Monday, August 5, 2019

Have you ever seen Lorain?

We are underway westbound in Lake Erie, bound for Sandusky, Ohio by way of Lorain harbor. Sandusky could have been a long single day, but we wanted to linger in Cleveland this morning. Lorain is about the halfway point and has a protected harbor. Today's post title is a favorite mondegreen from a Creedence classic, our first on the boat. When we were in the bus, pulling into a rest area, there's a bathroom on the right.

Not the best lighting, but our only chance for this shot. That's Vector inside the "C".

Shortly after my last post, I called the downtown marina in Cleveland to see if they had room for us, or at least a place to land a tender. They told me they were full up, but the long face dock was being reserved for a large yacht that was unsure if they could make it in. They told me the yacht was sending someone over to measure, and they should know by 2pm if the dock would be available or not; coincidentally about the time we would arrive. They said we could tie up the tender if not.

Vector docked behind the Rock & Roll Hall of Fame.

As we got closer to Cleveland we could see a very large but familiar yacht anchored offshore of the breakwaters; a quick check of the AIS confirmed that it was Bella Vita, whom we had encountered docked back in Clayton. We guessed this might be the yacht in question and we knew for sure there was no way she was getting to that dock.

World's largest rubber stamp.

Sure enough, when we called back about fifteen minutes out they told us the dock was available and we could come right in. By 2 we were tied alongside at the "Rock & Dock," behind the Rock & Roll Hall of Fame (map). At $2 per foot, this is the most expensive marina in Cleveland, but it's the only one right downtown. And on a Saturday afternoon in the height of the season, it was packed and hopping, with three boat clubs taking up the bulk of the dockage, their members congregating in circled chairs every few dozen feet.

Our neighborhood from Terminal Tower. Vector is just about center frame, above the dome (click to enlarge).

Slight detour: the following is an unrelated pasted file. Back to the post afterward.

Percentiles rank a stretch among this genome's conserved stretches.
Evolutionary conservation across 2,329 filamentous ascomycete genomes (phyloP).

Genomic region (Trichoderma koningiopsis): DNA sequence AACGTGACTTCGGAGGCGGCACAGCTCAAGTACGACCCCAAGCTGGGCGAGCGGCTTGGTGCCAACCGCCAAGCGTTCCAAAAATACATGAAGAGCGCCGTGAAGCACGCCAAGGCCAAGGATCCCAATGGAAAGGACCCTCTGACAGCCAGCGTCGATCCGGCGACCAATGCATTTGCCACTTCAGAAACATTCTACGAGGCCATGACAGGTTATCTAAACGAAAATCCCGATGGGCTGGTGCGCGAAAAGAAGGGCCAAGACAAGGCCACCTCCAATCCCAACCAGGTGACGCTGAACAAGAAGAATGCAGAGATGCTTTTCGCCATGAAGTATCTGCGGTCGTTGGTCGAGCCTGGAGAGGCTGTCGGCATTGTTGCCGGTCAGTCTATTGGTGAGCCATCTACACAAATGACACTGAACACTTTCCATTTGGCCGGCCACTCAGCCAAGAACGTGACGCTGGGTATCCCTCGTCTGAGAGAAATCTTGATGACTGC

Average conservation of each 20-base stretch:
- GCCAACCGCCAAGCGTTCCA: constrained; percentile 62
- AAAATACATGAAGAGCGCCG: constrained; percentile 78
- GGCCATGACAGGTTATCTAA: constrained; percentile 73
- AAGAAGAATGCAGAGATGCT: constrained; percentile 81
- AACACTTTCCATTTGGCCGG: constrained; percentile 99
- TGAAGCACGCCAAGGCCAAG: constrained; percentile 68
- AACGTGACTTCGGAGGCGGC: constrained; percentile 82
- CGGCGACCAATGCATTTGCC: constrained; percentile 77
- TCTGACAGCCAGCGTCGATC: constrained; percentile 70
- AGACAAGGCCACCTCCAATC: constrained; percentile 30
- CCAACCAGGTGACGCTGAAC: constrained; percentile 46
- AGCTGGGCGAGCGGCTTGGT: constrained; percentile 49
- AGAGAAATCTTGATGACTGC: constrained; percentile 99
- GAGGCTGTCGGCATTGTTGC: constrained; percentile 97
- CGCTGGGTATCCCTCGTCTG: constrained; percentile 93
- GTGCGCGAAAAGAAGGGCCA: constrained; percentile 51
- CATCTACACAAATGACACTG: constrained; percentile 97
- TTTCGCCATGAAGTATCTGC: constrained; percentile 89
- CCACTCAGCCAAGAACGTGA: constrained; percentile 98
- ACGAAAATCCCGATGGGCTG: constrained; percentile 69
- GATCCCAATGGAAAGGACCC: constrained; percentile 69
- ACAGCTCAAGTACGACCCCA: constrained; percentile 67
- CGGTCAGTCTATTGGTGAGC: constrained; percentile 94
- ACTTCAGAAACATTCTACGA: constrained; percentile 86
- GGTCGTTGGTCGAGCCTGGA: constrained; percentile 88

In the immediate neighborhood is not only the aforementioned Rock Hall, but also the Science Center, the William G. Mather steamship museum, the Goodtime III tour boat, a popular trendy nuevo-Mexican joint with three sand volleyball courts, the waterfront "Cleveland" sign popular with tourists, a pedal-boat and jet ski concession, and First Energy Stadium, where the Browns play.

Fountain of Eternal Life, with Terminal Tower (looking much shorter than reality) in the background.

Our good friends Jo Ann and David arranged to come down to meet up with us at 4pm, and in the meantime I walked around the neighborhood getting my bearings. At some point I noticed the access road to the pier was closed off, with police directing traffic, and when I investigated I learned the Browns were having a scrimmage at 4pm. That meant no parking available anywhere and miserable traffic, so our plans for cocktails on board went right out the window.

Instead they picked us up in front of Rock Hall and we went down to The Flats neighborhood for dinner, after first battling our way through the game traffic. With them was a six-week-old puppy, whom they are fostering for a guide dog program. The dog was incredibly cute and garnered lots of attention everywhere we went. They are old hands at this, having now fostered several guide dogs, and even adopting one who washed out of the program (due to allergies). Apparently, foster handlers get first dibs on adopting dogs that don't make the final cut.

Nari the guide-dog-to-be.

Parking at the Flats was also tight, because having just a single downtown game would have been too easy. The Indians were also playing downtown, at Progressive Field not far away. Riding around in the dog-mobile, a long-wheelbase Chevy van, limited our choice of spots. Eventually we made it to our restaurant, appropriately the Thirsty Dog, and discovered we could have driven right up to it in the boat. If we ever come back and anchor we will keep in mind that The Flats has easy boat-in access, right on the Cuyahoga River.

The most I could capture of the rotunda ceiling at Heinen's, formerly Cleveland Trust.

This is the same river, by the way, that caught fire several times, once in my childhood memory, eventually leading to federal environmental regulation. While I would not drink out of it, it's come a long way since then, and now tour boats run up and down the river all day, turning around at Collision Bend before the riverfront becomes strictly industrial.